You Can’t Do Anything With These Kids

The outgoing music teacher at a school I was starting at gave me a tour of the music closet, where all the music teaching materials were kept. She had several boxes of files of photocopied sheets with musical crossword puzzles, composer biographies followed by fill-in-the-blanks sentences, and other paperwork assignments (but not much in the way of instruments for the students to play). She showed me the materials she had for the youngest classes, and then the next grade and the next. Lastly, she showed me a shelf of VHS tapes and said, “Now, the sixth, seventh and eighth graders–you can’t do anything with these kids; here are the videos.” I felt a wave of sadness well up from my stomach. I wondered, what leads a teacher to give up on students like that?

My first day of teaching the 8th graders, the multipurpose room was not available, so I had to teach in the classroom. Knowing their reputation for being a challenge when it came to music class, and knowing that the other classes looked up to them, I felt there was a lot riding on this first class, and I had come up with a plan. Almost instinctively, I grabbed an armful of photocopied worksheets and a bag of pencils and went up to the eighth grade classroom. I smiled at the class as the teacher introduced me. Then I proceeded to hand out the papers and pencils. The teacher stood guard to make sure none of her charges stepped
out of line in trying to break in the new teacher. The students dutifully, silently and emptily picked up their pencils and started to fill out the papers. After a short while I said, “Excuse me, but I haven’t asked you to write anything yet.” There were a few frustrated sighs as they readjusted their bodies and waited for their orders. Looking back, I see this as a very sad moment, as it tells how low their expectations were for the class, a kind of hopelessness. Perhaps they had given up because they felt they had been given up on?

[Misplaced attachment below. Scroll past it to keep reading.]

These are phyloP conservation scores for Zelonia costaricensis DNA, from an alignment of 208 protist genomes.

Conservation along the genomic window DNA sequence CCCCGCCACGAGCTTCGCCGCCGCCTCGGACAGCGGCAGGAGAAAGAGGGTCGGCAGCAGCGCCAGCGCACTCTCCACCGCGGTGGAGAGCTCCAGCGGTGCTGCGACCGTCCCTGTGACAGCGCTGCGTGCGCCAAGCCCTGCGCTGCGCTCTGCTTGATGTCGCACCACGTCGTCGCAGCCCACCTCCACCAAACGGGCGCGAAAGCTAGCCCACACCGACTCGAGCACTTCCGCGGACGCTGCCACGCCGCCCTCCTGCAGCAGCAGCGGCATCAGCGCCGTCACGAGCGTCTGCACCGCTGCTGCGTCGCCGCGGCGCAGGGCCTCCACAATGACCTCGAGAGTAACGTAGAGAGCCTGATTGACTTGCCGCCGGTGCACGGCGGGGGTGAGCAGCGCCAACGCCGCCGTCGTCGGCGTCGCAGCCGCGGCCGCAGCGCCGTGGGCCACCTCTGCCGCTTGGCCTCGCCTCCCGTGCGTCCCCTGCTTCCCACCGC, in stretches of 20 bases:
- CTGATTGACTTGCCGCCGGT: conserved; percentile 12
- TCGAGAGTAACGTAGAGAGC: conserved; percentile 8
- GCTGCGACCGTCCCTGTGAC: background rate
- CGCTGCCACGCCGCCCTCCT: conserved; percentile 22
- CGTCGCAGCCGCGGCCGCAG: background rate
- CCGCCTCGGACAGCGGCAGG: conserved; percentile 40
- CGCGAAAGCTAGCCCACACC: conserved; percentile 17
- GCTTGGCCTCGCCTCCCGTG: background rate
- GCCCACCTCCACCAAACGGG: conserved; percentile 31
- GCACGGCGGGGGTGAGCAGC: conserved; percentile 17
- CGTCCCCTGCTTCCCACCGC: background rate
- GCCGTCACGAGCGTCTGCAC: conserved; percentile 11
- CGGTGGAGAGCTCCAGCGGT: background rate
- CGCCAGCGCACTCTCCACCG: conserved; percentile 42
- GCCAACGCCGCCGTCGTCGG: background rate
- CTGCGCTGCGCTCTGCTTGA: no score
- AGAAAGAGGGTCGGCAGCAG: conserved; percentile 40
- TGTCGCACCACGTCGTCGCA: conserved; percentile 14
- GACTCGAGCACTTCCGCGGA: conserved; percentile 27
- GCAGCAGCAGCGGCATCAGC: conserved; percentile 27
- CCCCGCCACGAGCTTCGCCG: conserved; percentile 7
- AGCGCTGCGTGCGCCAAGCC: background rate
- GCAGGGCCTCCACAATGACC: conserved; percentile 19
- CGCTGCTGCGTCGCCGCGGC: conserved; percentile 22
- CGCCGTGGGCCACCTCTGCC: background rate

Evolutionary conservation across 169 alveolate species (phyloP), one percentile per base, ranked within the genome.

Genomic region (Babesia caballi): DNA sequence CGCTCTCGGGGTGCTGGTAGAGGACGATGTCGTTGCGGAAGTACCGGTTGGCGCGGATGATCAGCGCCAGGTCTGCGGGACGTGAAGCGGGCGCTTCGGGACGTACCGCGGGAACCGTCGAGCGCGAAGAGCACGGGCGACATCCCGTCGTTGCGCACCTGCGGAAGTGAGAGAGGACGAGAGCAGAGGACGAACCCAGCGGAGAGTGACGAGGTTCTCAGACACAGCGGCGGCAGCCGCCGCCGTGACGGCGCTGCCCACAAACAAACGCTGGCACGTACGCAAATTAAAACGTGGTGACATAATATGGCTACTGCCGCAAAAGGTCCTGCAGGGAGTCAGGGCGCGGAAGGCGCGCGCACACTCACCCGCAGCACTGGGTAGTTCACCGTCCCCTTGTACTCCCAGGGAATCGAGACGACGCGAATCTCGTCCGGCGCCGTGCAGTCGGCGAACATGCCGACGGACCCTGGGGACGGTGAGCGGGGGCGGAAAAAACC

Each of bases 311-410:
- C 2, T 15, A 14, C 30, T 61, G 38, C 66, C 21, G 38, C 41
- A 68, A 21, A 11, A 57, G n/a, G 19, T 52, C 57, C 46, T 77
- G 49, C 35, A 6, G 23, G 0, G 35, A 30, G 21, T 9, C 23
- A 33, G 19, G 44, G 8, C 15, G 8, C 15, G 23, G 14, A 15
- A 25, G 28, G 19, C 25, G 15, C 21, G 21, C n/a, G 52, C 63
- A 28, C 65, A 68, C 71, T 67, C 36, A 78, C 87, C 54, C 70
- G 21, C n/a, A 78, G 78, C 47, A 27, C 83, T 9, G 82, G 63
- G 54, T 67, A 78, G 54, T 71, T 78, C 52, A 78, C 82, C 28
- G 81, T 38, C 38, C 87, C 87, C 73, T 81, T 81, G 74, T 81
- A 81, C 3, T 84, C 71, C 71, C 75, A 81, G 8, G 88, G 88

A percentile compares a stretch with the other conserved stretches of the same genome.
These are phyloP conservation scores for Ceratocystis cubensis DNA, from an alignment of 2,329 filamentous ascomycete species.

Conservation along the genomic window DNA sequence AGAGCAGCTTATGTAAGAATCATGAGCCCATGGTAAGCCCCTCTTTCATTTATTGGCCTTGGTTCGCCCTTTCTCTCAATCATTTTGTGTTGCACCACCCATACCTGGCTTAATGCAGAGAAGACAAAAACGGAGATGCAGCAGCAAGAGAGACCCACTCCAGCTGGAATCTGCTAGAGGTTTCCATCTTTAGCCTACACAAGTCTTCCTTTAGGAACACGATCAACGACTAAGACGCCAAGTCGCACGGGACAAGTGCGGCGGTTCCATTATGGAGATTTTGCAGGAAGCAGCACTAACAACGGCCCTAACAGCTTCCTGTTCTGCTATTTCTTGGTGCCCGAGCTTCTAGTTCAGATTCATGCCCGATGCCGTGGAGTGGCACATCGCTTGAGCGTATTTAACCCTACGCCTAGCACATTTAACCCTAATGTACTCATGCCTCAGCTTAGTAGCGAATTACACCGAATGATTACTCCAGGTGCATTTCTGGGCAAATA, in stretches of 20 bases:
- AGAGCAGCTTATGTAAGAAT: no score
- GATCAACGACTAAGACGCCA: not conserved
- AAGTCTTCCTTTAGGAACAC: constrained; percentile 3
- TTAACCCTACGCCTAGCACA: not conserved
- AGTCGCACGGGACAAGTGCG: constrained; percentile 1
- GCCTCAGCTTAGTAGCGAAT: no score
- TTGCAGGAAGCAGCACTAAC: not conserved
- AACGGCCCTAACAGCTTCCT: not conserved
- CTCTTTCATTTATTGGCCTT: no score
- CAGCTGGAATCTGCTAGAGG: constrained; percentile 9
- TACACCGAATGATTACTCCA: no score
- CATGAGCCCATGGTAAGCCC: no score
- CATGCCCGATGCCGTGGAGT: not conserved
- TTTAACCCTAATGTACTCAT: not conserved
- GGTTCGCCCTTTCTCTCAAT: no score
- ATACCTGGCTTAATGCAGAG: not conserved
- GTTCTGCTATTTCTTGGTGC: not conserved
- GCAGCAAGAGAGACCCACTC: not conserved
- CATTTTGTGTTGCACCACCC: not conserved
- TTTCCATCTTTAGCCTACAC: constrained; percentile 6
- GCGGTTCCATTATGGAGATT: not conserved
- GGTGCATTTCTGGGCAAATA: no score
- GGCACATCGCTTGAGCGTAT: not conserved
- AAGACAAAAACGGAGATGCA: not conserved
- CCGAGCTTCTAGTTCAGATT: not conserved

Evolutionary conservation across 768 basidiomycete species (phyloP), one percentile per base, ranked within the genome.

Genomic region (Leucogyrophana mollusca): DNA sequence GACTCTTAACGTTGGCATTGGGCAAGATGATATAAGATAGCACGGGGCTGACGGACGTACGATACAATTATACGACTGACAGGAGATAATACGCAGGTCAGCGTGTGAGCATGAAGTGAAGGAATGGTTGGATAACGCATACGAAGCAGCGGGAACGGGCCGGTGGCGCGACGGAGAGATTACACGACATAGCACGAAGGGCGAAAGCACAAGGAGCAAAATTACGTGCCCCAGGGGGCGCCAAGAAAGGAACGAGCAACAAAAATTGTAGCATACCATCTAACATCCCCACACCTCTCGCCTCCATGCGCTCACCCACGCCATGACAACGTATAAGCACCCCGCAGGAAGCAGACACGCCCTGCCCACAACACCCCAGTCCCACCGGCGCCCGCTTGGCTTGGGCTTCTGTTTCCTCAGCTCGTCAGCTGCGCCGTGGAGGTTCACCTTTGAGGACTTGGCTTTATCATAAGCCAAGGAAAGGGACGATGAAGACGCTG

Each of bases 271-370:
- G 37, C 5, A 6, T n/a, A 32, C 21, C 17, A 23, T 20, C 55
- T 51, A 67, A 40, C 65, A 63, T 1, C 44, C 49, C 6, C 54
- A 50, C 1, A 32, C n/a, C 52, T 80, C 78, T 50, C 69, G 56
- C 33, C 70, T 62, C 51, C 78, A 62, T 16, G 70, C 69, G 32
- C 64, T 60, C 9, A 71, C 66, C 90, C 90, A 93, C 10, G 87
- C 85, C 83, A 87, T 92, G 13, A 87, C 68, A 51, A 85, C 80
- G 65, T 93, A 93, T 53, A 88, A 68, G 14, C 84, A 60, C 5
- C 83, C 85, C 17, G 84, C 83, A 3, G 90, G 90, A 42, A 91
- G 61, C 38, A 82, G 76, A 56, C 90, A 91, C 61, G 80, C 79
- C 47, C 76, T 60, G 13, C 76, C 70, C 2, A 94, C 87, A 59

I ended the hollow silence by asking everyone on one half of the room to hold their papers horizontally with a hand on each side and, following my rhythm, crunch the paper in and out. When the crunching rhythm was pretty solid, I asked the other half of the room to pick up their pencils and tap on the legs of their desks to a complementary rhythm. On top of these I added yet another rhythm by clapping my hands. It was fun, it sounded good, and with this I had them.

This was a reinforcing lesson on how active participation and experience were keys to engaged learning. It was this sort of teaching experience that set the stage for my affinity with theorists I would come to know well in my study of KT/L, such as Bateson, Campbell, Dewey, Elliott, Jaques-Dalcroze and Small.